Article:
Jaret: At first I had no interest in putting it out into the world, we’re “The funny band” that you listen to after you have had a bad day and I do like the persona of always being happy and I pretty much am always happy it’s just that the person that you see that is always happy isn’t always happy inside. A friend of mine was starting a movement to help some local musicians so I committed to it and I put my story out there, at first I told my publicist I don’t want to talk about this all the time, I still want everything to be really positive but the more reactions I got to it and the more things that started happening in the world around that time especially with Chester (Bennington) and Chris (Cornell) it all kind of happened all at once and it became something where I needed to be able to tell my story. There are bands out there that can reach people because of who they are, I have a completely different set of people listening to me if I start talking about being depressed because of that persona I carry, but if you read my story you can see that it’s legit and I had a very very hard time, it was not something that was easy for me to deal with, it was 4 intense years of trying to figure out what the hell was going on, our band was looking pretty much like it was going to break up and I got a divorce and moved to ac completely different place, I got into another relationship, got married and had a kid, all of these things were going on while dealing with anxiety and depression, for me now it;s imperative that I talk about it because every single day of my life I get a text, an email, a Facebook message or I see someone on the street where I have impacted their life and it’s lead them to talk to their doctor or get help or they encouraging someone else to get help, so what little I have been able to do has impacted so many lives to the point where I don’t have a choice anymore.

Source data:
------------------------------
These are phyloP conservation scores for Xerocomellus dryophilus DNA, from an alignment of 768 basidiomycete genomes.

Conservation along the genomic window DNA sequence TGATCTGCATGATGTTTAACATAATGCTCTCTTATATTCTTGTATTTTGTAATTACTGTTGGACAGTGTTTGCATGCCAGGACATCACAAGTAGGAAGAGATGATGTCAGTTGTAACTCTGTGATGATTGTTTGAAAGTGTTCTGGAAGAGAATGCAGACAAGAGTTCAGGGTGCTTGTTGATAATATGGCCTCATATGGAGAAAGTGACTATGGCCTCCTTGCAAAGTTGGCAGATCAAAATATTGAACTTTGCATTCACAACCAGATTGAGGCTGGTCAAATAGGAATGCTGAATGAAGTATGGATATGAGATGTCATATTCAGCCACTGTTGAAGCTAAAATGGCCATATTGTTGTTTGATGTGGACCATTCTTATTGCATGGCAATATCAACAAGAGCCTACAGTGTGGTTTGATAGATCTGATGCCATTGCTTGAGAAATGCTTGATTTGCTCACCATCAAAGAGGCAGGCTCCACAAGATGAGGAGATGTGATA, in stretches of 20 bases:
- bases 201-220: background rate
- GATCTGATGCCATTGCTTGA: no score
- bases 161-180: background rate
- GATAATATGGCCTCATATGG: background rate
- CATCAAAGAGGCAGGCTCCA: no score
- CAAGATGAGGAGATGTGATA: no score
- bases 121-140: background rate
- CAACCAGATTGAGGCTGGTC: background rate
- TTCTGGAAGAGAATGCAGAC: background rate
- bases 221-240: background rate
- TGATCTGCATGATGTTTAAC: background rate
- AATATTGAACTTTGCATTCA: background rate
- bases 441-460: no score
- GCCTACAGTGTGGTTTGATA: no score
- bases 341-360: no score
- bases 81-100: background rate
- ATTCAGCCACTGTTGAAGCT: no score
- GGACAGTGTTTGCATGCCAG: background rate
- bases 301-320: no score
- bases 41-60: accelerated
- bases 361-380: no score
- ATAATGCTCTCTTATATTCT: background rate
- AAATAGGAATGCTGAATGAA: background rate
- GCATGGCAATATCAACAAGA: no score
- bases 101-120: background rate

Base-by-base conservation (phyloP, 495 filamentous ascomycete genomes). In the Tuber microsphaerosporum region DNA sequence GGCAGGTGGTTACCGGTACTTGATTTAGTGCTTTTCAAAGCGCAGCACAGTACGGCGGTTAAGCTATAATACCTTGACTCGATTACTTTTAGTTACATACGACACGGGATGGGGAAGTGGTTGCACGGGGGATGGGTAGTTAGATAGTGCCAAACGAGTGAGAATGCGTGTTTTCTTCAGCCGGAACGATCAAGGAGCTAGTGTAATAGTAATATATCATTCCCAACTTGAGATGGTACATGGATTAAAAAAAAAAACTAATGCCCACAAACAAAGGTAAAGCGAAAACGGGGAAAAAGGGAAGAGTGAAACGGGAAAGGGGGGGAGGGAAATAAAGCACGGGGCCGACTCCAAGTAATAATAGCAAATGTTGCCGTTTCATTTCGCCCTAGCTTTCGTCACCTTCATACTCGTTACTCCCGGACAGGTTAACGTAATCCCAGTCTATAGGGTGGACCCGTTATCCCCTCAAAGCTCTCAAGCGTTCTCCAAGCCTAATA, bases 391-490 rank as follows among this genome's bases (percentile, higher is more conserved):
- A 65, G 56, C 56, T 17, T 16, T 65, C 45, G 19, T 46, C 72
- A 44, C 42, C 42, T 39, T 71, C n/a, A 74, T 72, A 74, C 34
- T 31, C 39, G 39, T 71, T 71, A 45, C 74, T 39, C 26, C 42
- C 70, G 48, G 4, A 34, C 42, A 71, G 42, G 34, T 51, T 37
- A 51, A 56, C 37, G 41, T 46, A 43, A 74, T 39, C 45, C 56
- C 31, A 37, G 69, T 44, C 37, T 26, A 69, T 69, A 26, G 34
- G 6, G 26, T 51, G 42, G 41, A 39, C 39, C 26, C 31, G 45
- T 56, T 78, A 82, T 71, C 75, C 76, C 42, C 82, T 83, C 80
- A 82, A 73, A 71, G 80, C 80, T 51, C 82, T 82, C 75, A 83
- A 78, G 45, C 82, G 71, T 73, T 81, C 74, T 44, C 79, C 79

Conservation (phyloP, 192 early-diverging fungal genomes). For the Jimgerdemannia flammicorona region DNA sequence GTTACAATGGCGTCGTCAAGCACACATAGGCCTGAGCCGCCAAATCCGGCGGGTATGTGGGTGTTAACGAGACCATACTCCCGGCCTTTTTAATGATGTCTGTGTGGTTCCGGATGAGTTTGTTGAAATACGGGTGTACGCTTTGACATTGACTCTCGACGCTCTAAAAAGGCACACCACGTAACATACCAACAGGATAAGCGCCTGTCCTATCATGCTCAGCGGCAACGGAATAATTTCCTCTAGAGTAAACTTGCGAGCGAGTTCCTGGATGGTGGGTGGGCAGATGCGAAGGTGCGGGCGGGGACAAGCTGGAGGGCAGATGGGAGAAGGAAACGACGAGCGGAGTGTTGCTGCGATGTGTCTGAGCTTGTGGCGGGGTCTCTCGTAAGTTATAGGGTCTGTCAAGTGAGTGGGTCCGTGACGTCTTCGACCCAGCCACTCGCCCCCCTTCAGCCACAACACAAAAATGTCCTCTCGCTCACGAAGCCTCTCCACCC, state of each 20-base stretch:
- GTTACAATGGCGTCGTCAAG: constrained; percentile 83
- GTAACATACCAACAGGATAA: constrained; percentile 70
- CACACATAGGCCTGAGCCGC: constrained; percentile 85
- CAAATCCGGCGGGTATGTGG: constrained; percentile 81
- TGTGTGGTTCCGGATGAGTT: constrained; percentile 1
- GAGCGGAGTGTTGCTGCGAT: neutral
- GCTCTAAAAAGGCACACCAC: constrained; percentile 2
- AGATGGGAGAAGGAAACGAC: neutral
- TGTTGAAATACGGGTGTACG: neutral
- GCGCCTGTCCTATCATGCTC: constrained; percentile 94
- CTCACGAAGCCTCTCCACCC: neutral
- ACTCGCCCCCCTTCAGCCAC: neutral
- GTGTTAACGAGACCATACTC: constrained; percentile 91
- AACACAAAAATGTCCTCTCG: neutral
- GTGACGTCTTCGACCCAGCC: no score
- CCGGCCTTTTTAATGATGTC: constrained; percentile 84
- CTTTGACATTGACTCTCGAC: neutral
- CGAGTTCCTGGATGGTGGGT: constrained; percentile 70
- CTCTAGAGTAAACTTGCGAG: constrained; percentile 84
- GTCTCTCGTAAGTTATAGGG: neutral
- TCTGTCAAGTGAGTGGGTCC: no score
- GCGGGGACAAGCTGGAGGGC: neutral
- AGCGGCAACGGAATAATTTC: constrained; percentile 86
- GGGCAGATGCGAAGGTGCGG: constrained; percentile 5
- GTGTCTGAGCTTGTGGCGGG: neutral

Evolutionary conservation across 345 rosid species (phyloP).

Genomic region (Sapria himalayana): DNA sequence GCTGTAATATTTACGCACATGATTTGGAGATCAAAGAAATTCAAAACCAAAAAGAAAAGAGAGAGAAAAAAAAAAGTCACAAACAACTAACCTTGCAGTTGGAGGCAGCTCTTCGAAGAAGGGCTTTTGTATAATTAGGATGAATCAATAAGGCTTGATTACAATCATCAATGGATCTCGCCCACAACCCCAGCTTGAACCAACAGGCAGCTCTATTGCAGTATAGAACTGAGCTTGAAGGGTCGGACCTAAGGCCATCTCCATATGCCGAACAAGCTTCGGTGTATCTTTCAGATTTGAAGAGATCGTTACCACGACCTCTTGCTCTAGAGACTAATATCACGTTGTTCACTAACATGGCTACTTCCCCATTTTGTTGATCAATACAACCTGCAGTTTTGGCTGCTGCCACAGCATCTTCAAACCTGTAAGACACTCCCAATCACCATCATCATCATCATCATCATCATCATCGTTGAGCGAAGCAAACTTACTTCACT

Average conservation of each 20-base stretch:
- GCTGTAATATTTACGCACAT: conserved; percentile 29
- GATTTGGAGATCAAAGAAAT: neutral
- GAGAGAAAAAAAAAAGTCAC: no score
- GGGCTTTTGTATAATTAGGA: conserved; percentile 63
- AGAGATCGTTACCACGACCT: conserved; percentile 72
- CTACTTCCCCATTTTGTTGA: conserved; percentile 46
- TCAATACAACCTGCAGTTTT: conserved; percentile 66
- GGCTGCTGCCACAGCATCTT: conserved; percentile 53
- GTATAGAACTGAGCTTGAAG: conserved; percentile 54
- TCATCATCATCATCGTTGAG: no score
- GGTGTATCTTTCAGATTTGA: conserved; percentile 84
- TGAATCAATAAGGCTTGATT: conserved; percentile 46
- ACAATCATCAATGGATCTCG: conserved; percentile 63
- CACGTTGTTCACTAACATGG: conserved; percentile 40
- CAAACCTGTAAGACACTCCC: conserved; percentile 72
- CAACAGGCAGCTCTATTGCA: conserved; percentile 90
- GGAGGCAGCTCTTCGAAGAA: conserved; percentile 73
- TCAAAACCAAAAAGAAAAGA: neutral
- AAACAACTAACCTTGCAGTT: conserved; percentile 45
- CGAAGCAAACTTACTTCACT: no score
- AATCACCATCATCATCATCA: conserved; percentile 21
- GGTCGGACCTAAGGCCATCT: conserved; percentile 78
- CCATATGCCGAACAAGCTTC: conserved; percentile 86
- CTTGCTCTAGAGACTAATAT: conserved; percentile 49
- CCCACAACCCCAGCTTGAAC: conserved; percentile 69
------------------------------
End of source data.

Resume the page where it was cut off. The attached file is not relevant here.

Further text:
How has it changed your relationship with your fans?
Jaret: Well not much, I think there is a little bit of sympathy from them for me sometimes but I also feel like it makes me more relatable, It presented me as a real dude and got people thinking “If that guy can do it then so can I” they are not shy to come up and talk to me about it anymore and I don’t take that shit for granted. A grown man came up to me literally two days ago full blown in tears saying I save his life because I answered his Facebook message just telling him to get help and it saved him from suicide, I’m not wearing that as a badge but that is how communication can help this, just getting out there and talking about it, even if you aren’t the biggest Bowling For Soup fan head over to the fan page if you need a friend and you will have a 100 friends who are just like you and will support you, it’s the craziest community and they have helped me to, once again it’s not a fair thing and it’s not fair that so many people go through this and have to do it on their own, finding themselves either not on the planet anymore or they lose everything and end up living on the streets but it doesn’t have to be that way.
What is next for you outside of Bowling For Soup? You have recently completed your duets album with Kelly from The Dollyrots, but is there any other Jaret only projects in the works but is it all going to be focused on Bowling For Soup for the foreseeable future?
Jaret: I think I have to focus on Bowling For Soup because we are going into a really big year, but I have got a little time, I’m excited about Gary and mine’s new podcast called The Rockstar Dad Show, it’s awesome for dads, it’s awesome for mums just people who want to hear stories about normal dudes who have kids but we also happen to be famous, and we have guests on all the time it’s really fun. I have Not Ur Girlfrenz who keep me very busy, mine and Kelly’s album comes out on February 22nd and it’s for preorder now you get some free tracks now and that’s at jaretandkelly.com from there I want to do a kids record, I still want to do a Country record, my manager keep telling me that I’m a glutton for punishment because I keep getting myself into tons of shit all the time (Laughs) I want to do Heartache and Hilarity 3 and keep that going as well so I’m going to be pretty busy.
In closing do you have anything to say to all the Bowling for Soup fans out there?
Jaret: I will say this, thank you so very much for all that you do to support us. We don’t take it for granted, we are very blessed and don’t stop coming to see us.